he catches his reflection in the glass:
a sallow, red-faced, stubbled, panda-eyed,
sack-stomached tragi-clown with gaping fly
They thump the carpet. Daddy! You’re so silly!
Your face looks funny, I can see your …

And now he’s laughing too, his ego shelved
time halts and for that moment he’s himself.
He gathers up his brood, it feels sublime:
Come on then you two, it’s breakfast time.


You may already know that I co-curate and host the Poetry Arena at The Latitude Festival. 2015 is the 10th year of the festival so I wrote a little thing for them.



Everybody’s got a friend who fucked-up.

Mine was Darryl. Nasal, pessimistic.
His hope all backed up in his sinuses.
His thick cropped hair, a shade of cartoon ginger.
Above his monobrow a squishy mole
like a baked bean, which he called My Baked Bean.

We met aged six, he showed me round my new school.
The pegs, the cobbled floors, the smell of cabbage;
the caps and shorts they wore right through the Winter.
Darryl was a good boy. Fond of rules.
A prim refrain of Umm, I’m gonna tell.

Sometimes we’d share a fractious lift to school.
A bickered pinch of time through rural Essex,
strapped in the back of his Nan’s filthy Vauxhall.
His mum, he said, had died when he was small.
He trilled his truth, a goody-two-shoes boast.

That early awkward bond is crystallised:
our shoulders rubbing in our first school photo.
I slump and squint, he’s straight-backed, toothy, tame.
Why couldn’t you have sat-up straight like Darryl?
I took his good behaviour as a taunt.

And then one day they moved him. That was that.
Next time I saw him, we were in Year 8.
He moved into my street, but he had changed.
That boy is trouble. Nasty piece of work.
A diatribe of entertaining bullshit:

I glassed a swan. I felt my nan’s right tit.
All eyeballs in his Big Mac, we dared him.
Darryl keyed those cars in Tesco carpark
Darryl stole the vodka from his Grandad.
Darryl drank the lot and got run over.

That’s the phrase he used. He wasn’t hurt.
It’s just my luck to get run over.  - Darryl
you weren’t run over, mate. That car was parked.

The group all laughed – You twat – we slapped his back.
Oh yeah. That sheepish grin and backwards pride.

We weren’t the best of friends. He just lived close.
Darryl’s mostly hung out with Joe Gray.
whose voice broke over seven long, shrill years,
whose older brother shagged a girl I liked.
My brother pooned that Katy. Hah hah. Gutted.

Yes, Joe Gray was a cock. But Darryl wasn’t.
You see, aged 12 his mother just pitched up.
They told me you were dead. But they had lied.
She played mum for month then changed her mind.
That straight-backed boy was crushed down like beer can.

You need to understand we never knew this.
Our mothers let us know years down the line.
The tragedy now rendered into gossip:
an 18-rated cut of our own lives
that slowly sunk in as our twenties passed.

Of course, we all know now that no one really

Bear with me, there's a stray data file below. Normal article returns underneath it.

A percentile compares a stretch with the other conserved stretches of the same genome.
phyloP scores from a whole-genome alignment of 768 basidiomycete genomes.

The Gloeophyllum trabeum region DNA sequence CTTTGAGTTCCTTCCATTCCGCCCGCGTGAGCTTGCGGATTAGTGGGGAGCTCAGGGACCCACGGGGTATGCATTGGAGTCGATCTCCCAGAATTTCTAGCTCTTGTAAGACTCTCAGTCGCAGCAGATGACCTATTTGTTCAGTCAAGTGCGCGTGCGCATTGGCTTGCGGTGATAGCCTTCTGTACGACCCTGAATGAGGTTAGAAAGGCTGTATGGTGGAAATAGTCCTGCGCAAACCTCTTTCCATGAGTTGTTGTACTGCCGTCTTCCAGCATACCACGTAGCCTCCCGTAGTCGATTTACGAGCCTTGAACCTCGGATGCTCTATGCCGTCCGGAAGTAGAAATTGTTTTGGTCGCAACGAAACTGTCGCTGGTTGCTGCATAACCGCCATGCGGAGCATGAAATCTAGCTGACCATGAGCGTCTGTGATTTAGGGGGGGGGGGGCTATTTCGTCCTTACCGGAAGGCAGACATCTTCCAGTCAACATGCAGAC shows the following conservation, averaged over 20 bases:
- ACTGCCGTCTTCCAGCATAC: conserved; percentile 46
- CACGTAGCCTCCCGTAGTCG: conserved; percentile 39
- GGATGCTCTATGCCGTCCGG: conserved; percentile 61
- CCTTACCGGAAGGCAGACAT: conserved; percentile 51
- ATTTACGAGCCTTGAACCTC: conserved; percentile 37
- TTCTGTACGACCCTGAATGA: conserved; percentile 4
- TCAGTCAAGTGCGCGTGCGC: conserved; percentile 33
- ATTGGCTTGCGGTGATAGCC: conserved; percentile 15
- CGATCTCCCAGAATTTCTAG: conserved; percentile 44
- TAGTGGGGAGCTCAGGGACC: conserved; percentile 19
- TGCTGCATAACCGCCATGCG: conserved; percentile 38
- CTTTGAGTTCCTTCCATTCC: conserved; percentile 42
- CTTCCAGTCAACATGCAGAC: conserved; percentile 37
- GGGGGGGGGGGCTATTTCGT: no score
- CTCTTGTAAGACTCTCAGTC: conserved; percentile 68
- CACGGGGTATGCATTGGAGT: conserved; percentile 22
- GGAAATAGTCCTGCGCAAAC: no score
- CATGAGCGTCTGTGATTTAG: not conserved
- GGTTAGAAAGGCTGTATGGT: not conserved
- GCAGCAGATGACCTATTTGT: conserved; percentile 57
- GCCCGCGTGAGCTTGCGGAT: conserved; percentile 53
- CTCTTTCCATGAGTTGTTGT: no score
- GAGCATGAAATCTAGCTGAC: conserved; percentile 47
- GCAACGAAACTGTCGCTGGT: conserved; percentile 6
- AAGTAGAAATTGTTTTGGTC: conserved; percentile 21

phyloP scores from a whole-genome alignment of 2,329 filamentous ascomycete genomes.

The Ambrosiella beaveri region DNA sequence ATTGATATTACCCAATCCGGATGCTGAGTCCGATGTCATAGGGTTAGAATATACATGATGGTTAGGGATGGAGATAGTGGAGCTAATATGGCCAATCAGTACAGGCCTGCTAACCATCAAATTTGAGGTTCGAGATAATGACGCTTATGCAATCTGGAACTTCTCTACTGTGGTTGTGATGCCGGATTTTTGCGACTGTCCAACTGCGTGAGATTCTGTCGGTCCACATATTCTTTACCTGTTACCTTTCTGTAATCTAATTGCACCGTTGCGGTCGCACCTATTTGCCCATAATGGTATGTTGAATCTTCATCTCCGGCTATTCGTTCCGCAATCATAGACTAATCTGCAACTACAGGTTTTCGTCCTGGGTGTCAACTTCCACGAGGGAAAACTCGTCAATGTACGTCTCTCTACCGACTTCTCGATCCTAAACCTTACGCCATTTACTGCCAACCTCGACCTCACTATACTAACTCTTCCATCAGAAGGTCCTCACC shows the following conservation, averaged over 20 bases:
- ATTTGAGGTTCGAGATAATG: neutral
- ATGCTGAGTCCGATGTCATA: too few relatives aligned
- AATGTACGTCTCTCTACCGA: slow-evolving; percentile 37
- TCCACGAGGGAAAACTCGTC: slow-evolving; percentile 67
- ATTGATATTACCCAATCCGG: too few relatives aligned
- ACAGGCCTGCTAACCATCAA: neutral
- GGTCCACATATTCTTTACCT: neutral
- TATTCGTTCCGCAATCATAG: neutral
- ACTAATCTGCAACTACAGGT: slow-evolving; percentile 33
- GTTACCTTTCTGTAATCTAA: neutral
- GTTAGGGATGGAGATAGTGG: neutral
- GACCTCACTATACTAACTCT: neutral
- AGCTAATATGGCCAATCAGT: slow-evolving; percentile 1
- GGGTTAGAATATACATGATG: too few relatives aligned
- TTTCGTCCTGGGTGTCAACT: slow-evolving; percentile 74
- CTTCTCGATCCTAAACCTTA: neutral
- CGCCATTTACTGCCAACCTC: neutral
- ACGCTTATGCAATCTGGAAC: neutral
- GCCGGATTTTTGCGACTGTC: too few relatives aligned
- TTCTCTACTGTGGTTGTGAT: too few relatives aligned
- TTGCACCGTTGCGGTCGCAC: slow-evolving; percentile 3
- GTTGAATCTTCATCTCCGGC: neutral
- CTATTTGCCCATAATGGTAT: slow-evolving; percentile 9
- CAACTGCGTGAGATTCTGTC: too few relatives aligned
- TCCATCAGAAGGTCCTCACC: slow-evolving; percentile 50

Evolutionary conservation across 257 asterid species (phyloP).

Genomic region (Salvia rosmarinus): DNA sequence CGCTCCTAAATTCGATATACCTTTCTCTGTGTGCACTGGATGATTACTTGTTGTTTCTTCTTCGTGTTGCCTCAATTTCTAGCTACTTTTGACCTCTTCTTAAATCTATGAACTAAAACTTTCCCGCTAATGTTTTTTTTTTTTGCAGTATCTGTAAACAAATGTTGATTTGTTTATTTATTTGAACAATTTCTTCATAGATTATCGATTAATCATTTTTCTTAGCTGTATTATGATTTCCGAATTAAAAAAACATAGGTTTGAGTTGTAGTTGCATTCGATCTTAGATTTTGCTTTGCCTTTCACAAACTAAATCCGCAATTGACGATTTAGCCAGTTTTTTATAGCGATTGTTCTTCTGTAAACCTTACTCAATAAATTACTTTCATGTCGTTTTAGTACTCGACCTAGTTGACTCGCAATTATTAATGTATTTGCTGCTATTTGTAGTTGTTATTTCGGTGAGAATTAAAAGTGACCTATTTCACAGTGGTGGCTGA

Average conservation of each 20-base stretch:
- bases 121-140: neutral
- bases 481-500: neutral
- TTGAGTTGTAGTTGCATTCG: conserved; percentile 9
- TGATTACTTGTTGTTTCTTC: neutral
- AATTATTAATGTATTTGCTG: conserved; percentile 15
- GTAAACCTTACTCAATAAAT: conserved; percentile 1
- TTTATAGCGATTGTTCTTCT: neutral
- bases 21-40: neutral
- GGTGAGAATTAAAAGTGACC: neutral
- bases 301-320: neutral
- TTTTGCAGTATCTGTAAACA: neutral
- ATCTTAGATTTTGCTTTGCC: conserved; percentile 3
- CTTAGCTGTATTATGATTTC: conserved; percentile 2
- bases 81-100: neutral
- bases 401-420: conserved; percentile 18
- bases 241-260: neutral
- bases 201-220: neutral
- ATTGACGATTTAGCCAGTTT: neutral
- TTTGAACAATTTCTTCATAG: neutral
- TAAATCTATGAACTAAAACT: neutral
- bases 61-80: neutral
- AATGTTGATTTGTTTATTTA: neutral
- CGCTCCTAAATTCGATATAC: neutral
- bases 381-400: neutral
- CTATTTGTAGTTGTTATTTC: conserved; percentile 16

wants to wash their hair in lighter fluid
then spend the party being chased by Clippers.
Did we then? Perhaps we didn’t think.
Mistook the cries of Wolf for harmless pranks.

We did our scant revision, scraped exams.
He went from mate to barely-seen acquaintance
to anecdote, a witty party piece.
This kid I went to school with … fucking hell.
I heard he was in prison. GBH.

Everybody’s got a friend who fucked-up.
So what to do with mine? Carve Darryl up
and offer him to you, a moral tale?
I can’t go back and tell that boy I’m sorry.
I just feel sad. And, yes, relieved as well.

Have a Gong!

It’s that time of year again ….

Have a Gong!

Hurrah! New Year! Let’s play Who’s Who
the list please George, let’s keep it blue…
Yes, yes, of course, about time too!
Have a gong, have a gong, have a gong!

Oui Oui a KBE for Arthur
and my sister’s husband’s father
better not forget my barber.
Have a gong, have a gong, have a gong!

This fellow here, he sank a bank
and this one gave us cut-price tanks…
Is that for us? You should have, thanks.
Have a gong, have a gong, have a gong!

Famous people, bring your mug,
and with it stardom’s manic fug
come here, give us a tacit plug
Have a gong, have a gong, have a gong!

Angry artist? Full of bile?
we’ll dowse your fire in regal style
well done, you’re in, now hold and smile
Have a gong, have a gong, have a gong!

Elitist? No! why here’s a nurse,
long on hours, short on purse
so progressive, so diverse.
Have a gong, have a gong, have a gong!!

But just a little one …

Not a O.B.E, just a Meh.B.E.
Well done you, I see, I see.
Now move along now, yes yes, right, good
I need to give my pal a knighthood!
Good one Geoffrey, well I trust?
Golf next Tuesday? Let’s discuss
your next donation to our party
Thank-you ma’am, yes, let’s depart, eh?

Have a gong, have a gong, have a gong, gong, gong!
Scratch my back and sing along
we’ll croon our patriotic song
and dream of when we ruled Hong Kong
it’s tradition – can’t be wrong!
As sure as old Big Ben goes bong
it’s bound to cause a contretemps!
Have a gong, have a gong, have a gong gong gong!

Hip-hip hurrah, yes Britain’s best!
Dulce et decorum est
Etc, I forget the rest
Have a gong, have a gong, have a gong!

Stay-at-Home Dandy (The Album)


I’m releasing my fourth spoken word album this month. Stay-at-Home Dandy was all written in the last year and features a mix of comic and quieter more personal pieces. It’s also got my best ballads to date on it – The Toll, Mr Hooper’s Half Term and The Night Before Christmas. It was recorded just up the road in Beccles, Suffolk. It’s a true locally sourced product being beamed across the world via the internet. I’m really pleased with it.

Hard copies coming in Feb 2015, in the meantime you can downloads from iTunesAmazonPlay.

Great Review in The East Anglian Daily Times

I have been favourably reviewed in the East Anglian Daily Times.

“Wright always excels when puncturing the gilded whoopee cushion of the Establishment … There is a physicality to Wright’s performance that seems to build in intensity with the lyrical density of his poems … A hard act to follow.”

The Panel (edit)